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With the twists, turns, and, especially, rumors surrounding this saga, it’s best to stick to the officially confirmed facts. This means that as information slowly emerges, we will update this space:
June 1, 2020
There was mild relief when Mexican courts moved the approval of Uber’s acquisition of a majority share in Cornershop along. Now, the transaction between the US-mobility giant and the Chilean-Mexican last-mile delivery scaleup seems to be on a roll of good news.
Today we got word that the Chilean government’s regulating body on antitrust and free competition, FNE for its Spanish acronym, had approved the union between the two companies.
Although Chile is renowned for its business-friendly ways, the FNE’s blessing was far from settled. Indeed, in February, there seemed to be bad news from unexpected places on the horizon as the Chilean regulator postponed the deadline for its ongoing investigation into the acquisition.
- Related article: Government in Chile delays Uber’s acquisition of Cornershop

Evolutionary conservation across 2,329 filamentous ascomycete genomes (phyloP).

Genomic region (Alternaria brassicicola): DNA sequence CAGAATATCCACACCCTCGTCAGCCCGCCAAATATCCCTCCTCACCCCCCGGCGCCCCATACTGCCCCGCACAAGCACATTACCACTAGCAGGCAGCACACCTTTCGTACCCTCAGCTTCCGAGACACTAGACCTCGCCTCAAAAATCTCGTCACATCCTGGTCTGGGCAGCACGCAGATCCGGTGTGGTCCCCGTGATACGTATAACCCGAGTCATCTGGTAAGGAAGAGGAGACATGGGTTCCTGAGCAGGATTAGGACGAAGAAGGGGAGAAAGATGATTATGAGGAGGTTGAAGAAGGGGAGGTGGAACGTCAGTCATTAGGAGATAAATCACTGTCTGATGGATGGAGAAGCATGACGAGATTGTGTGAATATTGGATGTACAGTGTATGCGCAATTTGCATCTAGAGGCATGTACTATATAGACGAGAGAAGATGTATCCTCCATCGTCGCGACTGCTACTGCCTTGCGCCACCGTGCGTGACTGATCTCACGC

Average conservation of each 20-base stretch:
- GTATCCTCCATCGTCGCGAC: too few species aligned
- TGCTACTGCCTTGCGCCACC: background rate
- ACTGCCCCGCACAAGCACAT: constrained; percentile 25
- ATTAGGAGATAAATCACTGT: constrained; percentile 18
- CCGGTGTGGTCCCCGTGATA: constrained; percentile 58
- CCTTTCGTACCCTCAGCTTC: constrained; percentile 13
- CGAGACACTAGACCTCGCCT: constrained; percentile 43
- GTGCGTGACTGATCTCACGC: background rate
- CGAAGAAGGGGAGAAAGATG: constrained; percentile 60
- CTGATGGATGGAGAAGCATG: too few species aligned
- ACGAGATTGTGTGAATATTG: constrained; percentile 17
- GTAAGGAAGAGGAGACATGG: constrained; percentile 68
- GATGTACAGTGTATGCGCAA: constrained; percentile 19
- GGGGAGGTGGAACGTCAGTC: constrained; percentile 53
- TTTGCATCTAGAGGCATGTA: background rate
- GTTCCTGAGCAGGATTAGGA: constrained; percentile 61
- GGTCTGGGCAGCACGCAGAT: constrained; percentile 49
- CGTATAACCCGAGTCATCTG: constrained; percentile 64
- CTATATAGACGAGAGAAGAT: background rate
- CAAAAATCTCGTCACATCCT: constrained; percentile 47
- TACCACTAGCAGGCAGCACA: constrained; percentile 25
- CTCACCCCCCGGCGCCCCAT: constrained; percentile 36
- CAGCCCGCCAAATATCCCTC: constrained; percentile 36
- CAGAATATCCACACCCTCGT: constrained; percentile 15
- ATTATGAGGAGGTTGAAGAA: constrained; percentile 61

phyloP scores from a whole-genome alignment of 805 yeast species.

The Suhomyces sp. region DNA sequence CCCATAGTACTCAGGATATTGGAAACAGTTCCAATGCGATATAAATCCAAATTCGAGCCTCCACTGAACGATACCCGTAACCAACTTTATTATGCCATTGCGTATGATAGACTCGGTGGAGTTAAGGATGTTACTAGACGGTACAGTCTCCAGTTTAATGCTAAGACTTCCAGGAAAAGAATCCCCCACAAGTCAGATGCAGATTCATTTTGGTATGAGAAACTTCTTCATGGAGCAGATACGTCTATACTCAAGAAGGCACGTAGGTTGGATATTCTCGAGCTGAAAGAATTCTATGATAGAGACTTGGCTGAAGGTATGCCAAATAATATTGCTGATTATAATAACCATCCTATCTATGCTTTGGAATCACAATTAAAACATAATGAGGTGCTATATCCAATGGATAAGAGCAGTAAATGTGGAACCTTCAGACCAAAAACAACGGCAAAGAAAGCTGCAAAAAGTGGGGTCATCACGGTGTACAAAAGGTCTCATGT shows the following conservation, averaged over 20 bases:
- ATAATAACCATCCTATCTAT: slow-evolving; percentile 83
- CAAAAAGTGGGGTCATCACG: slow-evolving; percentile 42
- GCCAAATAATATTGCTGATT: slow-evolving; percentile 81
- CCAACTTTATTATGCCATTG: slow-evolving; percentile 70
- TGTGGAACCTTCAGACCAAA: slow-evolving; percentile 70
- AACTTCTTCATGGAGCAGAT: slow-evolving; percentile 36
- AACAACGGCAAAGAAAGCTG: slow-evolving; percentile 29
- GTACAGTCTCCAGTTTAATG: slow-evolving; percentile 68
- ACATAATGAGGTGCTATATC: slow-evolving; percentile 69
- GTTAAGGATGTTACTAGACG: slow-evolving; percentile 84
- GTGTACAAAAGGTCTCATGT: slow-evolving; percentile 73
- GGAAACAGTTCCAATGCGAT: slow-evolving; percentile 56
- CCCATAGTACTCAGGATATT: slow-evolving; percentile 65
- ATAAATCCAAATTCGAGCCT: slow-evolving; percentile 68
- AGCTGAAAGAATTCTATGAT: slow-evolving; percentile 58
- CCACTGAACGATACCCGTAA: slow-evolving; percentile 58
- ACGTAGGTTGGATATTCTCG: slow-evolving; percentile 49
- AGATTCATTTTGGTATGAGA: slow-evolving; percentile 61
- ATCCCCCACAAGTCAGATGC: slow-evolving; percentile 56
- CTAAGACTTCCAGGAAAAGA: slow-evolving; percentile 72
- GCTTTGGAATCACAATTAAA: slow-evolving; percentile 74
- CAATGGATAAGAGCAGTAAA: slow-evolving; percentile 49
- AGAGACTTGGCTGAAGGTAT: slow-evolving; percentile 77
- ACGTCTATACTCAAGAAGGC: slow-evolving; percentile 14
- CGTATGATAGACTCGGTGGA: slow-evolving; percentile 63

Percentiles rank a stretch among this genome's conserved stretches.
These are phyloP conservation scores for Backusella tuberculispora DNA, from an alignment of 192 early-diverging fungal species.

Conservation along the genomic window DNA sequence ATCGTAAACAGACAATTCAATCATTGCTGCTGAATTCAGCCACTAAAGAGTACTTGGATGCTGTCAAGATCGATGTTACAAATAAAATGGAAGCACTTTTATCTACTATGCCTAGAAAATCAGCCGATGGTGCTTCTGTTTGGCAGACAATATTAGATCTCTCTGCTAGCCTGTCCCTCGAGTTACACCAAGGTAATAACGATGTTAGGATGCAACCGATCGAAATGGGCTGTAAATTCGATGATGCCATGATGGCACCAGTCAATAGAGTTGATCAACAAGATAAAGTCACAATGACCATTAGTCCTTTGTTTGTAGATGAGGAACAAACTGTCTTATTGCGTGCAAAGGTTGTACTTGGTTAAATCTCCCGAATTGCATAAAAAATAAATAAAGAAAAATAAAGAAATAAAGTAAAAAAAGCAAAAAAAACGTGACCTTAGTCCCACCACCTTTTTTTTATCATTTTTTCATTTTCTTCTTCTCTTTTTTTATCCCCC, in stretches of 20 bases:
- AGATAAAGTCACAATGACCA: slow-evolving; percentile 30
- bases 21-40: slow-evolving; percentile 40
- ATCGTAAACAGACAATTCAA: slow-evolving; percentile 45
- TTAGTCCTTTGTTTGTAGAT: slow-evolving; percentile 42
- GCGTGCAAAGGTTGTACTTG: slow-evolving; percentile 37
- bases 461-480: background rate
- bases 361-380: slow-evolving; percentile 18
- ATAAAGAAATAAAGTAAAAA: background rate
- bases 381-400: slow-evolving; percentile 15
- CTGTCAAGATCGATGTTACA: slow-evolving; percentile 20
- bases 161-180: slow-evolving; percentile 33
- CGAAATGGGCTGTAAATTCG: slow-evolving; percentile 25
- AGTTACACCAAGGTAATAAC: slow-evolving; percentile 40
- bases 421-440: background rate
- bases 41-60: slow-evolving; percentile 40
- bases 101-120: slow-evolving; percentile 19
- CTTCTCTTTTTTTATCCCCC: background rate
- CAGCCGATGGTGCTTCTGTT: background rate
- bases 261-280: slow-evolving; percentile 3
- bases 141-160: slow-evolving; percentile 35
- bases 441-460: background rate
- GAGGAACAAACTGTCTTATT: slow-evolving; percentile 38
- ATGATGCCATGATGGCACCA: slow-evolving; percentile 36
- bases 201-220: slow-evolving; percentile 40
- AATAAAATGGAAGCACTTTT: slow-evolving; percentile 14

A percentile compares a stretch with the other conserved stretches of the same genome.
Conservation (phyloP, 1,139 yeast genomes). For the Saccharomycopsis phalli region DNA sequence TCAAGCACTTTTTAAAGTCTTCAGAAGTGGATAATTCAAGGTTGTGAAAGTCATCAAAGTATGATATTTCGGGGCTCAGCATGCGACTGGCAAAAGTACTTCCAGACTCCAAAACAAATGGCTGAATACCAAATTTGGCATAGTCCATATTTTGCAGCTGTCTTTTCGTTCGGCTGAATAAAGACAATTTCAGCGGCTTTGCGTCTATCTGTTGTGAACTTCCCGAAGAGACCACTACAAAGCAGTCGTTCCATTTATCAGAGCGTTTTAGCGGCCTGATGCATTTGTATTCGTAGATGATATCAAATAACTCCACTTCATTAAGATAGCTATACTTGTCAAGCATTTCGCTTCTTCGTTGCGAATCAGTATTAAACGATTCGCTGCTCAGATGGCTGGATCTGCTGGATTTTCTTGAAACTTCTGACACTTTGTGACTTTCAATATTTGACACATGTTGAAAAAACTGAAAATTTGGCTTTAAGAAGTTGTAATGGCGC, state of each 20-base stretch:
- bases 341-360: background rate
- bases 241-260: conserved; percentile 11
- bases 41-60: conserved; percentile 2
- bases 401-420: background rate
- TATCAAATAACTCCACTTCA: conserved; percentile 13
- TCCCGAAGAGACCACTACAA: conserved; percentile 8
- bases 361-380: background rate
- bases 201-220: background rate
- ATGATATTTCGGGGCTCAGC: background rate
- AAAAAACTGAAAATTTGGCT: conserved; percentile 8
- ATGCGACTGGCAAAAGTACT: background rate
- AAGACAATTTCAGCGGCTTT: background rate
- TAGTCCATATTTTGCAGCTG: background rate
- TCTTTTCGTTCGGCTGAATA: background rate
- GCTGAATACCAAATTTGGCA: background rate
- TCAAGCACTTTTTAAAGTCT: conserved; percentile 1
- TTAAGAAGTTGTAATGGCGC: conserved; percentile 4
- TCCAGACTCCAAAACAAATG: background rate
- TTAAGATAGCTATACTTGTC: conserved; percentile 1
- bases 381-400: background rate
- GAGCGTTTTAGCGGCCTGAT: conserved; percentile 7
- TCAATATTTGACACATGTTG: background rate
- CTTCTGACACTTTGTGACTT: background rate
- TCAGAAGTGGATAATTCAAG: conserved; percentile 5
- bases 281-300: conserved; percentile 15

Motors are now revving to complete Uber’s buyout of 51 percent of Cornershop’s stock.
Let the good times roll?
The verdict at the FNE stated that:
Good news all around it would seem. But at what cost?
Time is of the essence in this transaction as Cornershop hemorrhages money. It only has enough cash to survive until December of this year.
Meaning, by that time they will have needed Mexican regulator, Cofece, to have given the correct approval. Mid-May’s news on the subject gives the scaleup hope, as you can read below, but I would still not hold my breath.
It seems that this will be nail-bitter: The acquisition is not over ‘til after the last-mile has been run.
May 22, 2020
The court has spoken! The Collegiate Tribunal in charge of deciding if Mexico’s Federal Commission for Economic Competition (Cofece) had the right to decide whether the Uber-Cornershop union broke with anti-trust rules.
Or, whether the deal was just internet-y enough for it to fall under the purview of the Federal Telecommunications agency (IFT). The IFT certainly thought so, challenging Cofece in court and throwing a spanner in the works since last year.